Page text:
This is a big game and a win for Notre Dame would do wonders for this program, but it's really not a huge game if you look at the big picture of this season. Lose this game and the Irish will finish the season at 10-2 at the worst barring an upset from Pitt, Wake Forest, or Boston College, which would blow away the preseason predictions of anyone outside of the most optimistic of Irish fans. The goal for Notre Dame is to get back to the BCS and a loss won't kill our chances.
I can easily talk myself into a Notre Dame victory. Notre Dame's defense is probably the best the Sooners have seen outside of Kansas State, a team they lost to. Oklahoma's defense is built to stop the high-flying spread offenses of the Big XII, not Notre Dame's power attack. The Sooners' linebackers are on the small side (but fast and athletic, I know) and Notre Dame has beaten up smaller teams on the ground this year. The Irish defense has the potential to make Landry Jones's life miserable Friday night.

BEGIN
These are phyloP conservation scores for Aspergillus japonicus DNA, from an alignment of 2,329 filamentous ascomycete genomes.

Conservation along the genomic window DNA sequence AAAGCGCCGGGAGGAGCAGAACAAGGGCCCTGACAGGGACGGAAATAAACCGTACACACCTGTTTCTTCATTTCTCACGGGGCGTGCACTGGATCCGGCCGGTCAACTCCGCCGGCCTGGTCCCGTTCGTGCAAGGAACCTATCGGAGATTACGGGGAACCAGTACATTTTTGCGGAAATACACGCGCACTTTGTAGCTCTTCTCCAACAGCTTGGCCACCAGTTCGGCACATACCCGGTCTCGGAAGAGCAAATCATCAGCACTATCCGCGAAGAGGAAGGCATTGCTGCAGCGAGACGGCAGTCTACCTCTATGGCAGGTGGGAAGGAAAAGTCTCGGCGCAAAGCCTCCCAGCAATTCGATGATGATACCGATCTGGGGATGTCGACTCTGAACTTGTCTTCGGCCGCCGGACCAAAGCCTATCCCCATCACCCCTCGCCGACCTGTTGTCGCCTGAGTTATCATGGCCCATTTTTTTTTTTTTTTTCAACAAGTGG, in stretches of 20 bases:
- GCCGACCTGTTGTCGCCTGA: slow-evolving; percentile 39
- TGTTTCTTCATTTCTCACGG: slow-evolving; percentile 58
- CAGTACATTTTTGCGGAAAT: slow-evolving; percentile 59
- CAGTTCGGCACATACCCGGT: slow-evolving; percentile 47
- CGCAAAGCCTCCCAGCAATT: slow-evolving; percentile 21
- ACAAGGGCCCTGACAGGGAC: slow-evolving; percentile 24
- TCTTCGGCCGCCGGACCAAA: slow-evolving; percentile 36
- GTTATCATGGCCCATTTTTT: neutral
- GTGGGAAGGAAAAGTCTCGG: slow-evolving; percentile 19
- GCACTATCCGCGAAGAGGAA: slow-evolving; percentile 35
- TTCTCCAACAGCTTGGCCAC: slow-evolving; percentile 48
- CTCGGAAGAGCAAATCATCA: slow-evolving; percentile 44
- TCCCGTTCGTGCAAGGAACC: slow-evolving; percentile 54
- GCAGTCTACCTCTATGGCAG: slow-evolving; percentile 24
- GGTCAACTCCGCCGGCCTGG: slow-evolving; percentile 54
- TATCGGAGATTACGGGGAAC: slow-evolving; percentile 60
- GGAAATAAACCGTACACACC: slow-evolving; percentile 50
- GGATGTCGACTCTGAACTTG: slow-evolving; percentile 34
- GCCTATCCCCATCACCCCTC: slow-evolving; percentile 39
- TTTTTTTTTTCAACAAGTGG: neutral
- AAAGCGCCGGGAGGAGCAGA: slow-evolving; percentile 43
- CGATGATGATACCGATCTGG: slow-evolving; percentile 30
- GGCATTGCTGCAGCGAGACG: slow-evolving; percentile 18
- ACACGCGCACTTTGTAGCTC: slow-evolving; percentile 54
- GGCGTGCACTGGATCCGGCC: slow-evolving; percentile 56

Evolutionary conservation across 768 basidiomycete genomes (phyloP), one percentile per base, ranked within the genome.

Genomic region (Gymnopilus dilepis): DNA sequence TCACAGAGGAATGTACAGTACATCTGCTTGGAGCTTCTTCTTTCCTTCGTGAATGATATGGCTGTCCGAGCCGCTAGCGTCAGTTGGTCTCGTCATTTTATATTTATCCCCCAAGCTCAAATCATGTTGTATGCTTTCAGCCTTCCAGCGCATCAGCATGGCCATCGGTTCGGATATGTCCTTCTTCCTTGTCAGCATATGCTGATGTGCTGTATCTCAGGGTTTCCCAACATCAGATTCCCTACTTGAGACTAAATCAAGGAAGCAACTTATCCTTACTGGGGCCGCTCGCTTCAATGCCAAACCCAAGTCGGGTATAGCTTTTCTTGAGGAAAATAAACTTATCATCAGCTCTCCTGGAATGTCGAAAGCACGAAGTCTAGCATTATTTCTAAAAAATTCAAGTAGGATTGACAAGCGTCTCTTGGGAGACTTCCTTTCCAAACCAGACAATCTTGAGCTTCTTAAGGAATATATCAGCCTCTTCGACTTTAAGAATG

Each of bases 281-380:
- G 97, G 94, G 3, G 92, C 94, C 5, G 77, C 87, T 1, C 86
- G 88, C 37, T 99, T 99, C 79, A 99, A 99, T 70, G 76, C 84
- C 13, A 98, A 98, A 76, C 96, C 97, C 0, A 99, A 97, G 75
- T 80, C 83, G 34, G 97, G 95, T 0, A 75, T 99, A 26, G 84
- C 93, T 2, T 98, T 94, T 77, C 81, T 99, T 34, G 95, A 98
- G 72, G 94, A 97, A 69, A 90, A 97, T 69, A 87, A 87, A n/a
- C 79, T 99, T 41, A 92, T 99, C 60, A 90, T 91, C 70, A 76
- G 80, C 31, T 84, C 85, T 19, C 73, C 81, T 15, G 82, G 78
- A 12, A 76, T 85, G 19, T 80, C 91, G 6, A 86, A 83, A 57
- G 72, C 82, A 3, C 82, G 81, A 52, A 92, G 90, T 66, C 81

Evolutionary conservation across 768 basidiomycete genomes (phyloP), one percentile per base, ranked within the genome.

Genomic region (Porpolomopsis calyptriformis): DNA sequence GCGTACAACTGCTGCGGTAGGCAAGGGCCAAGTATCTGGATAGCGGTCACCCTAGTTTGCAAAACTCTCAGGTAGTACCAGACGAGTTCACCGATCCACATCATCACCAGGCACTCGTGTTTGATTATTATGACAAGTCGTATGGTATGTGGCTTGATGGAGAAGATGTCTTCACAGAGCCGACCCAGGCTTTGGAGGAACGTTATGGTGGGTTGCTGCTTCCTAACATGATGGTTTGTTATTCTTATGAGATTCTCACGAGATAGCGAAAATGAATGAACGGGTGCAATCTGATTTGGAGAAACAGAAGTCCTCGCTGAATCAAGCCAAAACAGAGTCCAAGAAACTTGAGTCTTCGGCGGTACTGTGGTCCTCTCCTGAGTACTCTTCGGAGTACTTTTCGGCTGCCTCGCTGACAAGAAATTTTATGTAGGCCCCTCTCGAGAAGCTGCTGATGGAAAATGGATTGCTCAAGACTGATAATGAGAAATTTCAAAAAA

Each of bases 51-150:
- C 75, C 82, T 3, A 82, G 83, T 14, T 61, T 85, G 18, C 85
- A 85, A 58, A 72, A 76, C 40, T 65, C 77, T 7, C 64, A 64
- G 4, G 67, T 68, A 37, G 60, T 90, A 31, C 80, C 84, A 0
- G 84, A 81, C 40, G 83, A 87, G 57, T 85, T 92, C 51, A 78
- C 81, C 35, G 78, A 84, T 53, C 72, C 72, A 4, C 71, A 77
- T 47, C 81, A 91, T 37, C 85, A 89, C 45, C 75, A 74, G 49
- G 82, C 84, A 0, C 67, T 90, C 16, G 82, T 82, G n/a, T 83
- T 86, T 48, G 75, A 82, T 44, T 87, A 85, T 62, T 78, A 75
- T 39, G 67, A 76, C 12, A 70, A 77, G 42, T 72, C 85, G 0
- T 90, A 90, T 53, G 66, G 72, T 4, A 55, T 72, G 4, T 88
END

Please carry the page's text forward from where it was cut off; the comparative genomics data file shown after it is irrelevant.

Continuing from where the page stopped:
I could go on, but at the end of the day, I penciled this game in as a loss before the season started and I don't see any reason to think differently now. Expectations have changed after a 7-0 start and shiny #5 ranking, but this Irish team is still a year away from competing with a team like Oklahoma. Their offense is too good, our secondary is too young, and our offense is too stodgy.
The Sooners win by a score of 27-13. You can call it exposing if you'd like and start making overrated claims, but there aren't many Irish fans that wouldn't have taken 7-1 going into November with the lone loss being to Oklahoma in Norman before the season started in a heartbeat.